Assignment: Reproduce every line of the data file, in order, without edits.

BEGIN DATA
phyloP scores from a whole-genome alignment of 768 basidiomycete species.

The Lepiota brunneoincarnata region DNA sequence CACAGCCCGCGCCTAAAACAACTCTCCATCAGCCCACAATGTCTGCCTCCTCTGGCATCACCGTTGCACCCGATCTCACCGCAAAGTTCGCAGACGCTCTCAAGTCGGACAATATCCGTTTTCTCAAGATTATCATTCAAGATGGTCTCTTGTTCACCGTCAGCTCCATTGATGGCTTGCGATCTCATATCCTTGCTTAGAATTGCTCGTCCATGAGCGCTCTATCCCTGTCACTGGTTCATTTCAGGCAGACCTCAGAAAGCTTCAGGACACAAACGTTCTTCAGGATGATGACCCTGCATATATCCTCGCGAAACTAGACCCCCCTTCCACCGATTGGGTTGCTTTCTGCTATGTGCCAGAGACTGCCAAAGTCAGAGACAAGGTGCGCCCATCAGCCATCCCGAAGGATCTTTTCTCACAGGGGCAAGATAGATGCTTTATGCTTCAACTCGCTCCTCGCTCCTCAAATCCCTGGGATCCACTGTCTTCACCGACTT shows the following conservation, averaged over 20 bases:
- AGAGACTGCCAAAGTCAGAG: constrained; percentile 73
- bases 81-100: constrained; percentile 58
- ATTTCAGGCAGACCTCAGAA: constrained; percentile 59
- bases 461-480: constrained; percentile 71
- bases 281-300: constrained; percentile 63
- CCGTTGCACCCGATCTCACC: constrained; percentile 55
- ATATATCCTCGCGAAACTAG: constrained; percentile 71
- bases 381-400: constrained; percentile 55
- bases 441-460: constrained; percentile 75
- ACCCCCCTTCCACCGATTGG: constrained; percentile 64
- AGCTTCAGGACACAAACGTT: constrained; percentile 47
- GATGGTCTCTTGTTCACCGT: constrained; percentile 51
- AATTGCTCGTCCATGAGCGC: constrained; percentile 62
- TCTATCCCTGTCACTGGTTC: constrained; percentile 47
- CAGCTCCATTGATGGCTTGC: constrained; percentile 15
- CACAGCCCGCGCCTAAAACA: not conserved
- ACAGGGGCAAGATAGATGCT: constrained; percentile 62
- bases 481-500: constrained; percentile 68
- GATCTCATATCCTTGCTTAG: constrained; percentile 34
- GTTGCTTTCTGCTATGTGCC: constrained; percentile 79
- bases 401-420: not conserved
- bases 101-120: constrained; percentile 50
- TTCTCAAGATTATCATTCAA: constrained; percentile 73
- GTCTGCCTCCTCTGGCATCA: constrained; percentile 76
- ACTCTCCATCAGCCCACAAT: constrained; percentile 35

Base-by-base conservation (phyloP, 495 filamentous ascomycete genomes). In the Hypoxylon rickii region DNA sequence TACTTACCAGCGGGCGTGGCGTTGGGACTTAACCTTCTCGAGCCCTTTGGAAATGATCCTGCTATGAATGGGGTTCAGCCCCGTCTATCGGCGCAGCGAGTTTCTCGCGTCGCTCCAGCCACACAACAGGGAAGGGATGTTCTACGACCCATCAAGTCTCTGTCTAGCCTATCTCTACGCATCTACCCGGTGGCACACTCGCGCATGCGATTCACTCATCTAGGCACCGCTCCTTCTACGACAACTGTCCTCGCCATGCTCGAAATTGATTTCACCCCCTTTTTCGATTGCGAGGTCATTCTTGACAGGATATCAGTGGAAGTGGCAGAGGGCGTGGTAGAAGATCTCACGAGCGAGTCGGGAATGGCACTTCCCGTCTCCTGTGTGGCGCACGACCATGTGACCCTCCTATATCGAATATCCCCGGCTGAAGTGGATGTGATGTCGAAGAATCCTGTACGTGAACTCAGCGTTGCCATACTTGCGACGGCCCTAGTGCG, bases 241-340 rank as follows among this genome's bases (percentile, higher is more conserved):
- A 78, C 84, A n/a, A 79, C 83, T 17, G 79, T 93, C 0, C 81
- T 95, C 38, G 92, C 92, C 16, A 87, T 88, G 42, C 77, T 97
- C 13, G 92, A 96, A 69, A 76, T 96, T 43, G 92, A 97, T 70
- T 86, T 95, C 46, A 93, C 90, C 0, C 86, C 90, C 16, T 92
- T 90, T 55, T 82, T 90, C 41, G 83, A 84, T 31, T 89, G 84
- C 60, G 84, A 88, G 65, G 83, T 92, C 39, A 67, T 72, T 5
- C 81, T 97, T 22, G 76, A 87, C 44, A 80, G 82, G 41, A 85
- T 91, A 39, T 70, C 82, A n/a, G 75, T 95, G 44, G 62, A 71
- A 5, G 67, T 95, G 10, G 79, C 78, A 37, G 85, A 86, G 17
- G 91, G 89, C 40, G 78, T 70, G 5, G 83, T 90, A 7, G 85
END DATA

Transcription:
phyloP scores from a whole-genome alignment of 768 basidiomycete species.

The Lepiota brunneoincarnata region DNA sequence CACAGCCCGCGCCTAAAACAACTCTCCATCAGCCCACAATGTCTGCCTCCTCTGGCATCACCGTTGCACCCGATCTCACCGCAAAGTTCGCAGACGCTCTCAAGTCGGACAATATCCGTTTTCTCAAGATTATCATTCAAGATGGTCTCTTGTTCACCGTCAGCTCCATTGATGGCTTGCGATCTCATATCCTTGCTTAGAATTGCTCGTCCATGAGCGCTCTATCCCTGTCACTGGTTCATTTCAGGCAGACCTCAGAAAGCTTCAGGACACAAACGTTCTTCAGGATGATGACCCTGCATATATCCTCGCGAAACTAGACCCCCCTTCCACCGATTGGGTTGCTTTCTGCTATGTGCCAGAGACTGCCAAAGTCAGAGACAAGGTGCGCCCATCAGCCATCCCGAAGGATCTTTTCTCACAGGGGCAAGATAGATGCTTTATGCTTCAACTCGCTCCTCGCTCCTCAAATCCCTGGGATCCACTGTCTTCACCGACTT shows the following conservation, averaged over 20 bases:
- AGAGACTGCCAAAGTCAGAG: constrained; percentile 73
- bases 81-100: constrained; percentile 58
- ATTTCAGGCAGACCTCAGAA: constrained; percentile 59
- bases 461-480: constrained; percentile 71
- bases 281-300: constrained; percentile 63
- CCGTTGCACCCGATCTCACC: constrained; percentile 55
- ATATATCCTCGCGAAACTAG: constrained; percentile 71
- bases 381-400: constrained; percentile 55
- bases 441-460: constrained; percentile 75
- ACCCCCCTTCCACCGATTGG: constrained; percentile 64
- AGCTTCAGGACACAAACGTT: constrained; percentile 47
- GATGGTCTCTTGTTCACCGT: constrained; percentile 51
- AATTGCTCGTCCATGAGCGC: constrained; percentile 62
- TCTATCCCTGTCACTGGTTC: constrained; percentile 47
- CAGCTCCATTGATGGCTTGC: constrained; percentile 15
- CACAGCCCGCGCCTAAAACA: not conserved
- ACAGGGGCAAGATAGATGCT: constrained; percentile 62
- bases 481-500: constrained; percentile 68
- GATCTCATATCCTTGCTTAG: constrained; percentile 34
- GTTGCTTTCTGCTATGTGCC: constrained; percentile 79
- bases 401-420: not conserved
- bases 101-120: constrained; percentile 50
- TTCTCAAGATTATCATTCAA: constrained; percentile 73
- GTCTGCCTCCTCTGGCATCA: constrained; percentile 76
- ACTCTCCATCAGCCCACAAT: constrained; percentile 35

Base-by-base conservation (phyloP, 495 filamentous ascomycete genomes). In the Hypoxylon rickii region DNA sequence TACTTACCAGCGGGCGTGGCGTTGGGACTTAACCTTCTCGAGCCCTTTGGAAATGATCCTGCTATGAATGGGGTTCAGCCCCGTCTATCGGCGCAGCGAGTTTCTCGCGTCGCTCCAGCCACACAACAGGGAAGGGATGTTCTACGACCCATCAAGTCTCTGTCTAGCCTATCTCTACGCATCTACCCGGTGGCACACTCGCGCATGCGATTCACTCATCTAGGCACCGCTCCTTCTACGACAACTGTCCTCGCCATGCTCGAAATTGATTTCACCCCCTTTTTCGATTGCGAGGTCATTCTTGACAGGATATCAGTGGAAGTGGCAGAGGGCGTGGTAGAAGATCTCACGAGCGAGTCGGGAATGGCACTTCCCGTCTCCTGTGTGGCGCACGACCATGTGACCCTCCTATATCGAATATCCCCGGCTGAAGTGGATGTGATGTCGAAGAATCCTGTACGTGAACTCAGCGTTGCCATACTTGCGACGGCCCTAGTGCG, bases 241-340 rank as follows among this genome's bases (percentile, higher is more conserved):
- A 78, C 84, A n/a, A 79, C 83, T 17, G 79, T 93, C 0, C 81
- T 95, C 38, G 92, C 92, C 16, A 87, T 88, G 42, C 77, T 97
- C 13, G 92, A 96, A 69, A 76, T 96, T 43, G 92, A 97, T 70
- T 86, T 95, C 46, A 93, C 90, C 0, C 86, C 90, C 16, T 92
- T 90, T 55, T 82, T 90, C 41, G 83, A 84, T 31, T 89, G 84
- C 60, G 84, A 88, G 65, G 83, T 92, C 39, A 67, T 72, T 5
- C 81, T 97, T 22, G 76, A 87, C 44, A 80, G 82, G 41, A 85
- T 91, A 39, T 70, C 82, A n/a, G 75, T 95, G 44, G 62, A 71
- A 5, G 67, T 95, G 10, G 79, C 78, A 37, G 85, A 86, G 17
- G 91, G 89, C 40, G 78, T 70, G 5, G 83, T 90, A 7, G 85